Number 53: Abalone

18 Jan

There have been many times during this blogging journey that I’ve felt completely lost.  The time that I almost burnt my apartment down by trying to fry plantains, the time that I attempted to shuck raw oysters, the time that I wandered through Chinatown searching for durian…  But today topped them all.  I never even knew what abalone was until I started this challenge, and I certainly didn’t know how to find it, clean it, or prepare it.

After a long time of searching, I finally found some frozen abalone at our local H Mart.  It was 16 bucks, but whatever.  I found it.  After a couple months of putting it off, I finally thawed it out so I could get started.  The problem is that I didn’t know HOW to get started.

I spent a loooong time on the internet trying to figure out how to clean these slimy beasts, but everything that I read just made me feel more confused.  For all I knew, my abalone were already cleaned!  Nothing I read helped at all.  Everyone kept talking about the foot and the mouth and the gills and the viscera, but all I could see was a big alien suction cup in front of me.  I ended up making up my own rule: cut off anything that looks nasty or filthy (which included two weird tentacle-like things that I found near one end).  Here’s the result:

Everything I read online said to then slice the abalone into thin slices.  Thanks to my crappy non-sharp knives, I ended up taking kitchen shears to the abalone to cut it.  The pieces ended up being abnormally shaped and not thin at all, but I had pretty much already given up at that point.

I then decided to saute the slices in butter, which ended up being another challenge.  Every website had different opinions on how long to saute the abalone.  Some said 2 seconds, some said 10 seconds, some said 20 seconds, some said one minute…I ended up doing about 30 seconds per side.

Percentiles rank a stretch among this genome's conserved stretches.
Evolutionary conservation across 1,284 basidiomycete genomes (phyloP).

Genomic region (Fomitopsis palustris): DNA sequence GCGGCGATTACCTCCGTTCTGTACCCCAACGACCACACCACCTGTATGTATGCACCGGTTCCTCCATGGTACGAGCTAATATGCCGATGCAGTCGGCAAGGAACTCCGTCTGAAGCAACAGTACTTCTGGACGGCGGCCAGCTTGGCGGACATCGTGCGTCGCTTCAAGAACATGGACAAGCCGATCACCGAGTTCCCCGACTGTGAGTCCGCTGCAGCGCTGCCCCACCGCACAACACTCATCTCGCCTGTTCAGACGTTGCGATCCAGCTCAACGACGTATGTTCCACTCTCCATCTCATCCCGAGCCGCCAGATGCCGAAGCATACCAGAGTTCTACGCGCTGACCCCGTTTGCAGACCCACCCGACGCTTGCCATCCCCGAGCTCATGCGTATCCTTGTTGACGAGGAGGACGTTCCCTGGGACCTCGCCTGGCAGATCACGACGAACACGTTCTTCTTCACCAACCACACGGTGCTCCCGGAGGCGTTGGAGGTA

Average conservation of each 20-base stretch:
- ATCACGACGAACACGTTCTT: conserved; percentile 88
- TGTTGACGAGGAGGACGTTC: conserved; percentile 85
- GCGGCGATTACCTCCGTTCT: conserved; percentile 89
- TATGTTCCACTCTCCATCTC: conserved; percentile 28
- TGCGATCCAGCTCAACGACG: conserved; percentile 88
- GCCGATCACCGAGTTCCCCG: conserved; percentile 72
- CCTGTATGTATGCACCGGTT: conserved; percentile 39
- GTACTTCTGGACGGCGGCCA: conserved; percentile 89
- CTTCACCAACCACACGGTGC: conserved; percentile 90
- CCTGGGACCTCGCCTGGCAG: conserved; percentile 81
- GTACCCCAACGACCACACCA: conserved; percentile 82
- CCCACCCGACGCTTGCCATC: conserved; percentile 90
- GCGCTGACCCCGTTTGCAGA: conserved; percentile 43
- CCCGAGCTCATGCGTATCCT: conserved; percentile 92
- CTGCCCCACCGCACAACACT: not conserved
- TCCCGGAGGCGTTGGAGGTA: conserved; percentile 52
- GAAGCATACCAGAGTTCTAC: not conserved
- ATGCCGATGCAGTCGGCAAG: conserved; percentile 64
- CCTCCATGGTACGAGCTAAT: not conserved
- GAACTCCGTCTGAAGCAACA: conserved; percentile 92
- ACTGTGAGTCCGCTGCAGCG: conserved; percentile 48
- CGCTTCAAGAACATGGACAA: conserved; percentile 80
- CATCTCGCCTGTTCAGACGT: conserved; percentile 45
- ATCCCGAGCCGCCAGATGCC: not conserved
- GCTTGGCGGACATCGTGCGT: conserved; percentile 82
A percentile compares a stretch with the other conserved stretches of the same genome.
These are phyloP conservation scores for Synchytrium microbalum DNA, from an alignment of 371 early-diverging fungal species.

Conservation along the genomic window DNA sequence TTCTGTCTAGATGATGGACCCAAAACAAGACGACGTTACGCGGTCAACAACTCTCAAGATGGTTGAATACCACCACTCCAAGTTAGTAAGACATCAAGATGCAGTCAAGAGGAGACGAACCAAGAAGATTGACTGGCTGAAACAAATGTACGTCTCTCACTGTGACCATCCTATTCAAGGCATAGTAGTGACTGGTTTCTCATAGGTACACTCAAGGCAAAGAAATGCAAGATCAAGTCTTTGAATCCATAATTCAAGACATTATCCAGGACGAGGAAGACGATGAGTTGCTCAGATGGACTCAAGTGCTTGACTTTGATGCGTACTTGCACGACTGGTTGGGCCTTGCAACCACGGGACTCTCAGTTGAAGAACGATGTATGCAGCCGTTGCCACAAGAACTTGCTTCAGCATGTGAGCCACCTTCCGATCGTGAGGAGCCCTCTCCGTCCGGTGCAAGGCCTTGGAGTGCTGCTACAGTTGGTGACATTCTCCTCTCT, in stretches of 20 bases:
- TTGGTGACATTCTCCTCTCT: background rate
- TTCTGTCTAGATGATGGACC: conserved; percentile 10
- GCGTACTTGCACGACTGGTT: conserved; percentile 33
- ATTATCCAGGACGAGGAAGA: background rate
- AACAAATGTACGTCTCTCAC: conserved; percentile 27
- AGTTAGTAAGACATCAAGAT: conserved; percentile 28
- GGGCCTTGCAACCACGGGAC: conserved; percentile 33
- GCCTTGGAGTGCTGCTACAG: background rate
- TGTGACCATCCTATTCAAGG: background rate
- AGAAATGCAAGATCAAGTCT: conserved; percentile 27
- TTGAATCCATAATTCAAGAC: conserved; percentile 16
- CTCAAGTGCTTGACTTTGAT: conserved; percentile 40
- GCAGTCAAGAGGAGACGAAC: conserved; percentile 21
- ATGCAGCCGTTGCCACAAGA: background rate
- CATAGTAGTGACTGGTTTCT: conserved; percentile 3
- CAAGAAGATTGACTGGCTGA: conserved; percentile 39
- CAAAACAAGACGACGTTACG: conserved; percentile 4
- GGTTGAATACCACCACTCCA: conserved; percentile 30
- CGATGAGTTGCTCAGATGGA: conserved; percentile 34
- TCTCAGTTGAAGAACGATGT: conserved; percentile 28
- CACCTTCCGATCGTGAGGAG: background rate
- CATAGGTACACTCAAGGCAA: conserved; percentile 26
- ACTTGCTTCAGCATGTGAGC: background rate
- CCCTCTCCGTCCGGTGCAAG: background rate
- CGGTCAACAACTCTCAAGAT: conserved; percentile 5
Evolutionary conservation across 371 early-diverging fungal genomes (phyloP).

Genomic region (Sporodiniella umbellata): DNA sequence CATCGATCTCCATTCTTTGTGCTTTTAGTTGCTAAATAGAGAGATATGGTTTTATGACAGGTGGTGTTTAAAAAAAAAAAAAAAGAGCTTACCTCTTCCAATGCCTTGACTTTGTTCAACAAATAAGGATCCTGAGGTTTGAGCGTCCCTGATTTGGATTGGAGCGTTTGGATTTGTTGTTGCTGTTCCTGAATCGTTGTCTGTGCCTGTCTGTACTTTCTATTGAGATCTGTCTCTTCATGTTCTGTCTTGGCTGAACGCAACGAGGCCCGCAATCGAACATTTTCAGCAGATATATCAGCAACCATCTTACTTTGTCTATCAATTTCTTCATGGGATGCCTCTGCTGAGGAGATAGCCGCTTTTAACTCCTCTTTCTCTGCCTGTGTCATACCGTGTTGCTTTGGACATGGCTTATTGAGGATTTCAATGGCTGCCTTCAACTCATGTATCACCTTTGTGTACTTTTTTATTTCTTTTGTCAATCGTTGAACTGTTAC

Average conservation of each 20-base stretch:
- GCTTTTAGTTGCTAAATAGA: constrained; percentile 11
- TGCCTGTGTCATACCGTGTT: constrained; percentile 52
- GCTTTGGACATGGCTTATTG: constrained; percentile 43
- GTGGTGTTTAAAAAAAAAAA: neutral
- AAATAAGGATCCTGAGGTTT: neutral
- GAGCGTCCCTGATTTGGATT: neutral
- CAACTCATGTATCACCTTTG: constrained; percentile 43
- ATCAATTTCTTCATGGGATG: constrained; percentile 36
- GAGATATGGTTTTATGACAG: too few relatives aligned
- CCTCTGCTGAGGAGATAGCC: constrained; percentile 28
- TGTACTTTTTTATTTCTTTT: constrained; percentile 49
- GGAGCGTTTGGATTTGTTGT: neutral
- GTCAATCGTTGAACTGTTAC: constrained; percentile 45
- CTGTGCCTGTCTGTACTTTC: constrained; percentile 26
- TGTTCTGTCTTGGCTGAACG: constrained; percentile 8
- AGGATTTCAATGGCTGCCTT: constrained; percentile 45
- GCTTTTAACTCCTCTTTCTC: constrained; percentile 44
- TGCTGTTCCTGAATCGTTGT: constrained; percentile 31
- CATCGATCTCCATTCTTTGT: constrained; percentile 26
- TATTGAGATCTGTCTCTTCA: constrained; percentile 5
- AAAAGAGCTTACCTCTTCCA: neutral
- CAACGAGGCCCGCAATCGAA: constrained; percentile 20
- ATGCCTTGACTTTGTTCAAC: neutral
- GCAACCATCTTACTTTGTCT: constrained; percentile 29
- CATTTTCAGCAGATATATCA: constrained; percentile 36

I think I probably cooked it too long, as the texture ended up being kind of rubbery (like calamari), but I personally would rather do it a little too long and not get food poisoning.  The flavor was subtle and was actually very meaty for fish.  I served it with some sauteed garlic, mushrooms, and spinach, and squeezed a meyer lemon slice over the top.  It wasn’t bad!

Everything that I read on the internet said that abalone is the greatest thing in the world and that if you manage to get your hands on some, well, you’re pretty much the luckiest person on earth.  I’m pretty sure that if I had known anything about cleaning or preparing abalone, it would have been better, but this time around, it didn’t strike me as God’s gift to man.  The texture wasn’t great (my fault) but the flavor was pleasant.  I’d have it again if it didn’t cost around $20/lb!


3 Responses to “Number 53: Abalone”

  1. Kelly @ Dare to be Domestic January 19, 2012 at 8:55 am #

    See reason 20 why I love your blog you teach me about new foods. Sure I’ve seen Big Macs before but this… never! I’m curious about it but not enough to try to find it and cook it maybe keep my eyes peeled for it on menus around the world. Thank you for doing all these and opening my eyes 🙂

  2. Laura in Cancun January 19, 2012 at 11:18 am #

    Never even heard of that! Looks pretty good, though…

  3. IntenseGuy January 24, 2012 at 1:04 pm #

    I wonder how anyone gets “experience” cooking some of these exotic dishes?

    I’ve eaten abalone – I barely remember it other than it was kinda chewy. You are cranking through this list now!

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